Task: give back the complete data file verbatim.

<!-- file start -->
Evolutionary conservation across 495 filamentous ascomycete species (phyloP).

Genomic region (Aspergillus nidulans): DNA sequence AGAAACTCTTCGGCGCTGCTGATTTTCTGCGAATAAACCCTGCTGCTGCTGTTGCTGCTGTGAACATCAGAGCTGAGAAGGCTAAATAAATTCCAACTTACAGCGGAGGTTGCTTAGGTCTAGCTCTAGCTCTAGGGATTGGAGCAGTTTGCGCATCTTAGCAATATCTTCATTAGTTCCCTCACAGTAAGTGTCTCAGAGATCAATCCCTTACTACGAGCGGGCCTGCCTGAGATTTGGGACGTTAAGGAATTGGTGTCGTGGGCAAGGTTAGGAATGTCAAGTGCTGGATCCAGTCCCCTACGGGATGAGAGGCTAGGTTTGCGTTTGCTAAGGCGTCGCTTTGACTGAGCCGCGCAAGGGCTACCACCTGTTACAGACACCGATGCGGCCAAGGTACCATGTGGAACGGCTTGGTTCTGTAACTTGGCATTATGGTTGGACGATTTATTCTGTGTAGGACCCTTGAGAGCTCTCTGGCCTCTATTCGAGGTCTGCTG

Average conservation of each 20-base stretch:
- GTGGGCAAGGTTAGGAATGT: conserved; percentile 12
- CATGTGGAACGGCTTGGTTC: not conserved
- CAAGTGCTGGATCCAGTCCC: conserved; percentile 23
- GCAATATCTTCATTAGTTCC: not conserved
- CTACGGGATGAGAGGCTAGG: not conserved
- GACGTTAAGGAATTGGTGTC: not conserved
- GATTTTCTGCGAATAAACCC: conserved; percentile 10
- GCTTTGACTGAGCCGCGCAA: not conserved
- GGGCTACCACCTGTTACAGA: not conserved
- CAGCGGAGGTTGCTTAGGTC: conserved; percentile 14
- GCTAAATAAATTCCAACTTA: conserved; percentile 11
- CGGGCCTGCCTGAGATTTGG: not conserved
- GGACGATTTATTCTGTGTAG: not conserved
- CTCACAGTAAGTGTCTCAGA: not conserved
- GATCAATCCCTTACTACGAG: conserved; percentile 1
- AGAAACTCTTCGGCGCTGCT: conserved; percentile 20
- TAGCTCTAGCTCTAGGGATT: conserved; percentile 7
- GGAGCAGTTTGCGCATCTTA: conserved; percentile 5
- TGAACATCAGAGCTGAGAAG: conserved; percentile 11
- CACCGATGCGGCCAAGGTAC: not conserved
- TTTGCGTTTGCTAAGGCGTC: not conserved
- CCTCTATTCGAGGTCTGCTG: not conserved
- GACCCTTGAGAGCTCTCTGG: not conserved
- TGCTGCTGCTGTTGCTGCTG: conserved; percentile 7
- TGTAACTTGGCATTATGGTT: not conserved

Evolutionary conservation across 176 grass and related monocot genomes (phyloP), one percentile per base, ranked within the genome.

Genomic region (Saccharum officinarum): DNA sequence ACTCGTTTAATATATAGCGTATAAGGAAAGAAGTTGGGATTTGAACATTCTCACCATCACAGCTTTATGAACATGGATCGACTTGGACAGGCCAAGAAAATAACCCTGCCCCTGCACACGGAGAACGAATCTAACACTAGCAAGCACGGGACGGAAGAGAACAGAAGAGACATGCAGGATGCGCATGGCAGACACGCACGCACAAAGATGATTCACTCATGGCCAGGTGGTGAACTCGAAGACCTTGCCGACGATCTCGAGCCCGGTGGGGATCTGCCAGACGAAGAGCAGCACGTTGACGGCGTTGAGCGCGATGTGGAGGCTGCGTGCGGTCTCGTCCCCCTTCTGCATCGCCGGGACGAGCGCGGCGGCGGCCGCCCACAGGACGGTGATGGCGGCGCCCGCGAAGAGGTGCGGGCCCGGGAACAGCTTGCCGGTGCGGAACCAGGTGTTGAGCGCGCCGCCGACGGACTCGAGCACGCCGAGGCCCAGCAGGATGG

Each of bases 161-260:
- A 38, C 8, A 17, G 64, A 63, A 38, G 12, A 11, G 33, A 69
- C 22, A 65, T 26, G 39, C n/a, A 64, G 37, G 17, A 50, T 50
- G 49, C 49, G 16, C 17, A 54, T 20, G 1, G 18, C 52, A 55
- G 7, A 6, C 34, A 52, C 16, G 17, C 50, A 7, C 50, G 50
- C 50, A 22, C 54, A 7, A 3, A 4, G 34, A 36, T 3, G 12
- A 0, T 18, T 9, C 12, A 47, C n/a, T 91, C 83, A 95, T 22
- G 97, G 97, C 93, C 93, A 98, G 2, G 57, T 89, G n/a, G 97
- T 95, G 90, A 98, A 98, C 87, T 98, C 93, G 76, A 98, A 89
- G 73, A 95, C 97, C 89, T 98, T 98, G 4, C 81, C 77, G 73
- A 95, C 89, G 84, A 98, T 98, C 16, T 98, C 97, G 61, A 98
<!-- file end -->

Evolutionary conservation across 495 filamentous ascomycete species (phyloP).

Genomic region (Aspergillus nidulans): DNA sequence AGAAACTCTTCGGCGCTGCTGATTTTCTGCGAATAAACCCTGCTGCTGCTGTTGCTGCTGTGAACATCAGAGCTGAGAAGGCTAAATAAATTCCAACTTACAGCGGAGGTTGCTTAGGTCTAGCTCTAGCTCTAGGGATTGGAGCAGTTTGCGCATCTTAGCAATATCTTCATTAGTTCCCTCACAGTAAGTGTCTCAGAGATCAATCCCTTACTACGAGCGGGCCTGCCTGAGATTTGGGACGTTAAGGAATTGGTGTCGTGGGCAAGGTTAGGAATGTCAAGTGCTGGATCCAGTCCCCTACGGGATGAGAGGCTAGGTTTGCGTTTGCTAAGGCGTCGCTTTGACTGAGCCGCGCAAGGGCTACCACCTGTTACAGACACCGATGCGGCCAAGGTACCATGTGGAACGGCTTGGTTCTGTAACTTGGCATTATGGTTGGACGATTTATTCTGTGTAGGACCCTTGAGAGCTCTCTGGCCTCTATTCGAGGTCTGCTG

Average conservation of each 20-base stretch:
- GTGGGCAAGGTTAGGAATGT: conserved; percentile 12
- CATGTGGAACGGCTTGGTTC: not conserved
- CAAGTGCTGGATCCAGTCCC: conserved; percentile 23
- GCAATATCTTCATTAGTTCC: not conserved
- CTACGGGATGAGAGGCTAGG: not conserved
- GACGTTAAGGAATTGGTGTC: not conserved
- GATTTTCTGCGAATAAACCC: conserved; percentile 10
- GCTTTGACTGAGCCGCGCAA: not conserved
- GGGCTACCACCTGTTACAGA: not conserved
- CAGCGGAGGTTGCTTAGGTC: conserved; percentile 14
- GCTAAATAAATTCCAACTTA: conserved; percentile 11
- CGGGCCTGCCTGAGATTTGG: not conserved
- GGACGATTTATTCTGTGTAG: not conserved
- CTCACAGTAAGTGTCTCAGA: not conserved
- GATCAATCCCTTACTACGAG: conserved; percentile 1
- AGAAACTCTTCGGCGCTGCT: conserved; percentile 20
- TAGCTCTAGCTCTAGGGATT: conserved; percentile 7
- GGAGCAGTTTGCGCATCTTA: conserved; percentile 5
- TGAACATCAGAGCTGAGAAG: conserved; percentile 11
- CACCGATGCGGCCAAGGTAC: not conserved
- TTTGCGTTTGCTAAGGCGTC: not conserved
- CCTCTATTCGAGGTCTGCTG: not conserved
- GACCCTTGAGAGCTCTCTGG: not conserved
- TGCTGCTGCTGTTGCTGCTG: conserved; percentile 7
- TGTAACTTGGCATTATGGTT: not conserved

Evolutionary conservation across 176 grass and related monocot genomes (phyloP), one percentile per base, ranked within the genome.

Genomic region (Saccharum officinarum): DNA sequence ACTCGTTTAATATATAGCGTATAAGGAAAGAAGTTGGGATTTGAACATTCTCACCATCACAGCTTTATGAACATGGATCGACTTGGACAGGCCAAGAAAATAACCCTGCCCCTGCACACGGAGAACGAATCTAACACTAGCAAGCACGGGACGGAAGAGAACAGAAGAGACATGCAGGATGCGCATGGCAGACACGCACGCACAAAGATGATTCACTCATGGCCAGGTGGTGAACTCGAAGACCTTGCCGACGATCTCGAGCCCGGTGGGGATCTGCCAGACGAAGAGCAGCACGTTGACGGCGTTGAGCGCGATGTGGAGGCTGCGTGCGGTCTCGTCCCCCTTCTGCATCGCCGGGACGAGCGCGGCGGCGGCCGCCCACAGGACGGTGATGGCGGCGCCCGCGAAGAGGTGCGGGCCCGGGAACAGCTTGCCGGTGCGGAACCAGGTGTTGAGCGCGCCGCCGACGGACTCGAGCACGCCGAGGCCCAGCAGGATGG

Each of bases 161-260:
- A 38, C 8, A 17, G 64, A 63, A 38, G 12, A 11, G 33, A 69
- C 22, A 65, T 26, G 39, C n/a, A 64, G 37, G 17, A 50, T 50
- G 49, C 49, G 16, C 17, A 54, T 20, G 1, G 18, C 52, A 55
- G 7, A 6, C 34, A 52, C 16, G 17, C 50, A 7, C 50, G 50
- C 50, A 22, C 54, A 7, A 3, A 4, G 34, A 36, T 3, G 12
- A 0, T 18, T 9, C 12, A 47, C n/a, T 91, C 83, A 95, T 22
- G 97, G 97, C 93, C 93, A 98, G 2, G 57, T 89, G n/a, G 97
- T 95, G 90, A 98, A 98, C 87, T 98, C 93, G 76, A 98, A 89
- G 73, A 95, C 97, C 89, T 98, T 98, G 4, C 81, C 77, G 73
- A 95, C 89, G 84, A 98, T 98, C 16, T 98, C 97, G 61, A 98